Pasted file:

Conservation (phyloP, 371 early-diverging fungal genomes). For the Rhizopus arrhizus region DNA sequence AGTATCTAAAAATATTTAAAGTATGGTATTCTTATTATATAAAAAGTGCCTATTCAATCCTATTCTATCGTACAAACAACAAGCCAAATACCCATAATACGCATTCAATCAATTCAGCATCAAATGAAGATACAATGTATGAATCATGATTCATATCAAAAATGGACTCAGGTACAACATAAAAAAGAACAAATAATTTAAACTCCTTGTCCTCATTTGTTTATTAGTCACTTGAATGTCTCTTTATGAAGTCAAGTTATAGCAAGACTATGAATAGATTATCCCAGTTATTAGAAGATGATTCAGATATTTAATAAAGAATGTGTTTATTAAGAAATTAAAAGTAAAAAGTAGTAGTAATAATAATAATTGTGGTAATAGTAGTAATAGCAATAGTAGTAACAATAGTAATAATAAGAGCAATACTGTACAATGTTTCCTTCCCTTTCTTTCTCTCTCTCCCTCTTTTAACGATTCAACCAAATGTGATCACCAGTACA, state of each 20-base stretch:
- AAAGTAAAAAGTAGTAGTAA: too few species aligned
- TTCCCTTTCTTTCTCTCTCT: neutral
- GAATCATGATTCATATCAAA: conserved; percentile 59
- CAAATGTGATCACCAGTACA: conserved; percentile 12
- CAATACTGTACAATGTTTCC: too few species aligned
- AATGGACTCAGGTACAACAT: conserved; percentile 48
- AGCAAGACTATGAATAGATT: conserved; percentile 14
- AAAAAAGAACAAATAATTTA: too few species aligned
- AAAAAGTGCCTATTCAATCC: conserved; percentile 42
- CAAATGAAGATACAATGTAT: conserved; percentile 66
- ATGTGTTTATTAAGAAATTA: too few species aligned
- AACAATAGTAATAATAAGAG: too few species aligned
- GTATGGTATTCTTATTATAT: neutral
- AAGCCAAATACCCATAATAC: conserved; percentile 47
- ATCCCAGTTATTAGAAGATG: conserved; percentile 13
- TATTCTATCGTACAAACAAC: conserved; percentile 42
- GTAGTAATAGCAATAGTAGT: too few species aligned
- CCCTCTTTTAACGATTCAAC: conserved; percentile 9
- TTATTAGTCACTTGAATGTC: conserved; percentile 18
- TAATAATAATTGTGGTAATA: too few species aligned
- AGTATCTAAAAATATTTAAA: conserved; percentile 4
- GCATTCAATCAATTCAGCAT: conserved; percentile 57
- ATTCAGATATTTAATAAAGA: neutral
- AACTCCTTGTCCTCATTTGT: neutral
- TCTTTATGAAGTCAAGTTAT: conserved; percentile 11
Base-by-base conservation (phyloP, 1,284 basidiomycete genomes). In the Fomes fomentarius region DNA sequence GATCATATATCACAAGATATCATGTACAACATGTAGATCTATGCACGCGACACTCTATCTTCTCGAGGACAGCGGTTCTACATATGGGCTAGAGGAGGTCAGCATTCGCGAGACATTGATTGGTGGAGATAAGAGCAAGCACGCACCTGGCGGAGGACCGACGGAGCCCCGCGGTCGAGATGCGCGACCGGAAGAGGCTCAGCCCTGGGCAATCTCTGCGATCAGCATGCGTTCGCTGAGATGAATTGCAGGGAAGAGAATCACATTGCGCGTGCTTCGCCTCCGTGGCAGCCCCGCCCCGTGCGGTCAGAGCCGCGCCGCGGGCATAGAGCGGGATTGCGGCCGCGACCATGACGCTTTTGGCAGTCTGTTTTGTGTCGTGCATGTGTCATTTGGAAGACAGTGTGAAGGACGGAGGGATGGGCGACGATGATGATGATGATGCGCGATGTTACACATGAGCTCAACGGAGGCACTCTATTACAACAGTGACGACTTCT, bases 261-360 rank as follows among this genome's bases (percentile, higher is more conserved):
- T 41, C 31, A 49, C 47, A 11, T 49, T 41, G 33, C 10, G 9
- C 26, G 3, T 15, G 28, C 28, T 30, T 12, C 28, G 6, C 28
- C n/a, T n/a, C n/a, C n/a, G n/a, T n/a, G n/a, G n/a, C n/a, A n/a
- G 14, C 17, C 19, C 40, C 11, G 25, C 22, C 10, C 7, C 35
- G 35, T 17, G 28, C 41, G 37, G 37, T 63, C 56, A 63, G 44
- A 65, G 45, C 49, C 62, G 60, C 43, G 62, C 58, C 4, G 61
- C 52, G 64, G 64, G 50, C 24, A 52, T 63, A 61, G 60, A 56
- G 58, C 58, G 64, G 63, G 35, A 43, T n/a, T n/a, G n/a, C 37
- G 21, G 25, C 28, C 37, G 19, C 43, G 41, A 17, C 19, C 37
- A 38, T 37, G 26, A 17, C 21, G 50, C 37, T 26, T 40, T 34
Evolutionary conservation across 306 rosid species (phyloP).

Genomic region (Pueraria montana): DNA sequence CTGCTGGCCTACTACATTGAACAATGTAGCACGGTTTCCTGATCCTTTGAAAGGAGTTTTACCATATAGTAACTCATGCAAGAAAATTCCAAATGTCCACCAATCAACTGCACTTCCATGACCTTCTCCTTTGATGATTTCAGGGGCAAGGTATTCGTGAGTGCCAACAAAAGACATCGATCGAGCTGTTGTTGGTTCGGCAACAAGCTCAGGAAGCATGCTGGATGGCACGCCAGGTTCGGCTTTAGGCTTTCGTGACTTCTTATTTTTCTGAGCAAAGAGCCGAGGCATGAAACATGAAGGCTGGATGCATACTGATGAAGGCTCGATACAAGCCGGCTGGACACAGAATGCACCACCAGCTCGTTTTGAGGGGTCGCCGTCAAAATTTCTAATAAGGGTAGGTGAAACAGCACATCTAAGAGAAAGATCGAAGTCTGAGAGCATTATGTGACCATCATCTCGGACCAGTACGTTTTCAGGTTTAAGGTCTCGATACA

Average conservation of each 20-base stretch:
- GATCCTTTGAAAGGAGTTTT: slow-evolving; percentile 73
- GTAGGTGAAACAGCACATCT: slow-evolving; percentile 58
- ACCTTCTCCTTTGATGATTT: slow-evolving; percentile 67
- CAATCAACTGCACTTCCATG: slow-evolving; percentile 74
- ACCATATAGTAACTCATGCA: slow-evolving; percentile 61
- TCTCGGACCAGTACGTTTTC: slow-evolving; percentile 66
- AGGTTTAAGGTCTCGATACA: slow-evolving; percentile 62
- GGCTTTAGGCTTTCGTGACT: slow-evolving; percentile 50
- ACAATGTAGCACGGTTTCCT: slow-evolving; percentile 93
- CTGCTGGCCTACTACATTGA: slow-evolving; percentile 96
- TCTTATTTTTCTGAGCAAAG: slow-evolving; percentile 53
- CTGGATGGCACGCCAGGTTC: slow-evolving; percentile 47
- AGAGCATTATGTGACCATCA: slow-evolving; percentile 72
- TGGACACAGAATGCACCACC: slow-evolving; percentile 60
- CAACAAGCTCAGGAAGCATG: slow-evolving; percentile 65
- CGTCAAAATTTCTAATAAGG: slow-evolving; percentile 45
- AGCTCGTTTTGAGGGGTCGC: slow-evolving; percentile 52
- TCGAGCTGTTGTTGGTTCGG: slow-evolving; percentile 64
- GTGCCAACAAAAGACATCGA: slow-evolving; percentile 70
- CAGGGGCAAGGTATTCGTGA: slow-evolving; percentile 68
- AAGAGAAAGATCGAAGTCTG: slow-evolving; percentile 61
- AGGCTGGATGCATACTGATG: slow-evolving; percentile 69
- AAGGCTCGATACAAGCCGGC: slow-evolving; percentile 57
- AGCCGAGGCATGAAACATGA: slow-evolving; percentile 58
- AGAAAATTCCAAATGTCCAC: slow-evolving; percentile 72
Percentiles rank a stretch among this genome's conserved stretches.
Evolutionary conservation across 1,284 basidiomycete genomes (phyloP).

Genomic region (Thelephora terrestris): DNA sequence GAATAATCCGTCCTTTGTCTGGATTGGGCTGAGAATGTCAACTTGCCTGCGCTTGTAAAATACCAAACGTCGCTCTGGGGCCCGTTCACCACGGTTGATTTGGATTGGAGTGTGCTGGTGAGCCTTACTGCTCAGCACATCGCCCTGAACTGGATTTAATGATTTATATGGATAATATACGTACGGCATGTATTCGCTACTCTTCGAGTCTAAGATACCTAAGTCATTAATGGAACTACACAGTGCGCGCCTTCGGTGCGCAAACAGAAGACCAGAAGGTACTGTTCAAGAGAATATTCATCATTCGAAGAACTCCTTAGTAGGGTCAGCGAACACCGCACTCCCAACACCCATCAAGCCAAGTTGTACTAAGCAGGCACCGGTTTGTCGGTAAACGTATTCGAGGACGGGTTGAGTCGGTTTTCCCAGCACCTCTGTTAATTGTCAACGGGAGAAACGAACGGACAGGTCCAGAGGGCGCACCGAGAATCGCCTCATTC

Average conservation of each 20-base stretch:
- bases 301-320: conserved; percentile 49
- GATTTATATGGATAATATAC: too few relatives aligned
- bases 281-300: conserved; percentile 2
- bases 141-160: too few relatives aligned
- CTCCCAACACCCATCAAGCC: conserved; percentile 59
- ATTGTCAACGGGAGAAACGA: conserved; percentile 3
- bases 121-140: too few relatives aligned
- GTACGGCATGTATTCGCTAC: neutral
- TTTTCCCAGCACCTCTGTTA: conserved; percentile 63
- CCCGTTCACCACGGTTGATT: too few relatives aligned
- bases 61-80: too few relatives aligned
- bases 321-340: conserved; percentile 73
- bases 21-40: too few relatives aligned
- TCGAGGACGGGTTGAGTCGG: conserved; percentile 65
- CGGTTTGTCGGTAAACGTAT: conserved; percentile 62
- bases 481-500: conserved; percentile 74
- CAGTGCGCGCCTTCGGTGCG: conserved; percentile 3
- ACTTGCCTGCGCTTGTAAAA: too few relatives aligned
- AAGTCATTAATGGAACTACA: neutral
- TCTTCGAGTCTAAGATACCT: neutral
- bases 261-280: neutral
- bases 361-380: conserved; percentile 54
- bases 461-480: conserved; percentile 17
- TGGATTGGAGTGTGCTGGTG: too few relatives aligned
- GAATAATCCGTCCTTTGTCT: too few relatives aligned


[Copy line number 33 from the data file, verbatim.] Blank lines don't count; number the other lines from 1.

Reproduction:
- A 65, G 45, C 49, C 62, G 60, C 43, G 62, C 58, C 4, G 61